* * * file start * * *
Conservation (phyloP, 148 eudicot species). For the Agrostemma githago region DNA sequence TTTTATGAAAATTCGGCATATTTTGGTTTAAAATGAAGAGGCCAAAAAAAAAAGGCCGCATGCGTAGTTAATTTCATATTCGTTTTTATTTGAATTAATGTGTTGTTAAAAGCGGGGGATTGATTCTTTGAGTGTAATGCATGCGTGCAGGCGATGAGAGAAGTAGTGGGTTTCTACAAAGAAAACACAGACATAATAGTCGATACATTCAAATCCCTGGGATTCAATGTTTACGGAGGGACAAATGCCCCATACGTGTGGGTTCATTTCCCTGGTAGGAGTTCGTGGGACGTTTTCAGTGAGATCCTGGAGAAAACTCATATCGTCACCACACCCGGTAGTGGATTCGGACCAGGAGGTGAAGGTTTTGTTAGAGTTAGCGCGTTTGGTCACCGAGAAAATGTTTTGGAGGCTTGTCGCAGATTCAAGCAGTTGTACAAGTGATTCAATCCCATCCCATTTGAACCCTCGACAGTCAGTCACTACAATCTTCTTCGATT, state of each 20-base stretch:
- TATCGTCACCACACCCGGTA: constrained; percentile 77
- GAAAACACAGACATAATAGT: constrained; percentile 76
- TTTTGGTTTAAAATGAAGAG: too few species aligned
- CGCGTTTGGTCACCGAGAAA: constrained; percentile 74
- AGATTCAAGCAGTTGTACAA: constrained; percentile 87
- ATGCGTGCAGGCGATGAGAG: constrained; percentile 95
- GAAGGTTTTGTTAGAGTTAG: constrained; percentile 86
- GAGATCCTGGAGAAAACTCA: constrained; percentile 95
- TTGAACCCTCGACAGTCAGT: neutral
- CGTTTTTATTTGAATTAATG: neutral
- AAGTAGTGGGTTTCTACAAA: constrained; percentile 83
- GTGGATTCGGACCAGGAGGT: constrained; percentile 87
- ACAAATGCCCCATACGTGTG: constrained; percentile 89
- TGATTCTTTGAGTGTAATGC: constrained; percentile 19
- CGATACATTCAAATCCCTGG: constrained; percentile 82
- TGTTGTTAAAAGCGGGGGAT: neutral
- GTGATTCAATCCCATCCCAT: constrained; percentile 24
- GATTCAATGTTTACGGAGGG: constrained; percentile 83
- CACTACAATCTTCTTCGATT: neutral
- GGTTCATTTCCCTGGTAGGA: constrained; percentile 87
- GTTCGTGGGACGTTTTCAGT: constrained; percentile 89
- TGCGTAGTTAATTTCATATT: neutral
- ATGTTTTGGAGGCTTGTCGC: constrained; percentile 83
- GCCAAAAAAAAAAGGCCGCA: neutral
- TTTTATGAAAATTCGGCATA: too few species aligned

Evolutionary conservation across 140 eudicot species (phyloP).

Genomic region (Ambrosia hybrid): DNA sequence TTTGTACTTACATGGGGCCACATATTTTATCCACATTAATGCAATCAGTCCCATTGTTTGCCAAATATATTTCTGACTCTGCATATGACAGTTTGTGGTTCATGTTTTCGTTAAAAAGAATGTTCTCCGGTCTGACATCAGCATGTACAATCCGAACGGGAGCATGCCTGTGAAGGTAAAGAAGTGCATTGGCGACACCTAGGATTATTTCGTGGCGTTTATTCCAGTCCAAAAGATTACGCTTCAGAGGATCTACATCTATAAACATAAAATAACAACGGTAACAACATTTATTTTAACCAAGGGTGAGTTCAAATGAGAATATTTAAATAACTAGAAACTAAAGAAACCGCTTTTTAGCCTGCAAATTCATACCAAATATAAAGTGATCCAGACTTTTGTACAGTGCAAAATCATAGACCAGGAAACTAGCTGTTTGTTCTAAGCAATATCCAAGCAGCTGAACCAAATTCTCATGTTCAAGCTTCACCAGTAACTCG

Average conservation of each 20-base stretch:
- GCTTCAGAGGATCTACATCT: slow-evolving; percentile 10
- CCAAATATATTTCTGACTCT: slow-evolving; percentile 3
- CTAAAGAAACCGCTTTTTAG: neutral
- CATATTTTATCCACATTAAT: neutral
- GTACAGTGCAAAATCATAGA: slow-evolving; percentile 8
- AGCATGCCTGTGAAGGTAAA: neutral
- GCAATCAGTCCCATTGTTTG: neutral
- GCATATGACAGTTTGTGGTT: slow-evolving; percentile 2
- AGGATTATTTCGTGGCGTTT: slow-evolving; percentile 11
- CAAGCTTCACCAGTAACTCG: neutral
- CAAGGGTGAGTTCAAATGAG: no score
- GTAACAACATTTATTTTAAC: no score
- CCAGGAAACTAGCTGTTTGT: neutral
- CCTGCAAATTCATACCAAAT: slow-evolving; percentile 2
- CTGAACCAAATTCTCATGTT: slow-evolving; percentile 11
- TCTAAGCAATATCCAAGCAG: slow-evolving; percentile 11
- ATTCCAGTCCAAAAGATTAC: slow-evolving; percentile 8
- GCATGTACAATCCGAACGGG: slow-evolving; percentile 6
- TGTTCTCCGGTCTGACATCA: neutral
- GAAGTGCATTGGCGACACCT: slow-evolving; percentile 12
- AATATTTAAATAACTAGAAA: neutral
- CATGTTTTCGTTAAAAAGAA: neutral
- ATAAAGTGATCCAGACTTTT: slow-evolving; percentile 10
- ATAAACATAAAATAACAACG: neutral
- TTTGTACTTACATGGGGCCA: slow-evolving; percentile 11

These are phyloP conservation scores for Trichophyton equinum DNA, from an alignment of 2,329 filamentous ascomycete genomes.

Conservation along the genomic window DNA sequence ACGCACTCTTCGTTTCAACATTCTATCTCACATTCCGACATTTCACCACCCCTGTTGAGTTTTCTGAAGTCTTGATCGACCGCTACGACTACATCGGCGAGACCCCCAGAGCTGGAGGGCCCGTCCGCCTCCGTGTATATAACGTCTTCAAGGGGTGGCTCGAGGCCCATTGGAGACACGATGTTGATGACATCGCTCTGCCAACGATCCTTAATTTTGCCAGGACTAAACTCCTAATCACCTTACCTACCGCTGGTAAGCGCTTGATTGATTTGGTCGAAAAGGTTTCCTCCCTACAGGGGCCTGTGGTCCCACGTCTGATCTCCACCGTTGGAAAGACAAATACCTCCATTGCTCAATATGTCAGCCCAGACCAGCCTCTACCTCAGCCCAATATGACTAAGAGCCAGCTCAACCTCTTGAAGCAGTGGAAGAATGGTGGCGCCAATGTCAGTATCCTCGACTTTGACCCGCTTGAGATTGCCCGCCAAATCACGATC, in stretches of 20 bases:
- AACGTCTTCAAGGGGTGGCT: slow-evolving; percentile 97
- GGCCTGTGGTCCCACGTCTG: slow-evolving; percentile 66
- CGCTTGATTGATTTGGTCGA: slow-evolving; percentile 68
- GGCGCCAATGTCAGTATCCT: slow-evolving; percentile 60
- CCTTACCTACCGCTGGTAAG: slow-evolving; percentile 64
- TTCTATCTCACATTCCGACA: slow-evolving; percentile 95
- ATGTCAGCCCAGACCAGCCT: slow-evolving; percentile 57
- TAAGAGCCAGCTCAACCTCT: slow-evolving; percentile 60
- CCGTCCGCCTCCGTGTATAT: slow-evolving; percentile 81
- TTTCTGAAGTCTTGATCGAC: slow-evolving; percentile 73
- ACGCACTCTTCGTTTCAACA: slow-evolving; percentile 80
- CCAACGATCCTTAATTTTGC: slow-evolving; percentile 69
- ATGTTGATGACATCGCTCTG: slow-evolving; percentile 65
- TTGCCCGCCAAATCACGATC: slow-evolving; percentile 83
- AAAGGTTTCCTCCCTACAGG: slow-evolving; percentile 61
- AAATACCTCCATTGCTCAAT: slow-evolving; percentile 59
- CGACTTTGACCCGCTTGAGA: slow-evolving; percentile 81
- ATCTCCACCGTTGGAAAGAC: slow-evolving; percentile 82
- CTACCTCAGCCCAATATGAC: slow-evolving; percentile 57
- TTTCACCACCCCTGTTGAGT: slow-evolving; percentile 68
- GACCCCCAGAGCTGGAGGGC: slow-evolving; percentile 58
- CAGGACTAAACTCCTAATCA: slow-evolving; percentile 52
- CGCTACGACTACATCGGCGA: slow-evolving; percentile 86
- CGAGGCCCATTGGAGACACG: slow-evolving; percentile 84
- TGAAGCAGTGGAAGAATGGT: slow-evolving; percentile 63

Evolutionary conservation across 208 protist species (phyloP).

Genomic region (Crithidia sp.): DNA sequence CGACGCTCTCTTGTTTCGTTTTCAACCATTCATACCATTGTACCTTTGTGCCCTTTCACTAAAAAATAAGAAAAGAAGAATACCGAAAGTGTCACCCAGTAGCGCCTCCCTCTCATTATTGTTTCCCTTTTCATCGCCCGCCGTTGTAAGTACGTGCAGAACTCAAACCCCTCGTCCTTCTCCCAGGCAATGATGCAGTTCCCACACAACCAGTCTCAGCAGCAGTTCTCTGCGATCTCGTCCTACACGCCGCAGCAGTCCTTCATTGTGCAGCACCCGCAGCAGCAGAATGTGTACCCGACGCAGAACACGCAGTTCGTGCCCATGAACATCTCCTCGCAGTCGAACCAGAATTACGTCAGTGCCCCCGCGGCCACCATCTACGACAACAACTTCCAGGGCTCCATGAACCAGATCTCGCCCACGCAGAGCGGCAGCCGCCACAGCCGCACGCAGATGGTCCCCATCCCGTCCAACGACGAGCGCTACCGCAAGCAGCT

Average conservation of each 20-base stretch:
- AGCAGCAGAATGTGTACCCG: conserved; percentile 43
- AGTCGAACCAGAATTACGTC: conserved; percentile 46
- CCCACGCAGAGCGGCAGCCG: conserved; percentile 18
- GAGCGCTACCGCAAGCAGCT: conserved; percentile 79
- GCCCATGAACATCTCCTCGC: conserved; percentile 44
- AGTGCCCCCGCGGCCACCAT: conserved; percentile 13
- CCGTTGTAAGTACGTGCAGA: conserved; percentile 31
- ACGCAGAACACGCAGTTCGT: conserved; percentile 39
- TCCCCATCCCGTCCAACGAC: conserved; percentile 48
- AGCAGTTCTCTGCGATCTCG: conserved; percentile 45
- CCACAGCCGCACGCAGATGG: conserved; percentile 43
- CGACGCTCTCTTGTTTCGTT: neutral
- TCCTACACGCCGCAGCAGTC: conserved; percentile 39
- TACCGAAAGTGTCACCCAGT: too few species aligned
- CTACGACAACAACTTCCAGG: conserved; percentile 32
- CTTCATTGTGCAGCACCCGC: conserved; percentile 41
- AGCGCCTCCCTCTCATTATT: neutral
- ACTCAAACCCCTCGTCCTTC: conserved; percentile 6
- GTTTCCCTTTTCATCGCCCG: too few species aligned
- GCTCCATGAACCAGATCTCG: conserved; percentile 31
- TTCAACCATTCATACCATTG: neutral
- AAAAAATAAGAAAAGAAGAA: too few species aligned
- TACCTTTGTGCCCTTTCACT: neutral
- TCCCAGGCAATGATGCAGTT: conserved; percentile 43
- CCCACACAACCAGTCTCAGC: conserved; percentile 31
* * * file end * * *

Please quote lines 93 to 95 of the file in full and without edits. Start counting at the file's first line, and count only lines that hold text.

- TCCCCATCCCGTCCAACGAC: conserved; percentile 48
- AGCAGTTCTCTGCGATCTCG: conserved; percentile 45
- CCACAGCCGCACGCAGATGG: conserved; percentile 43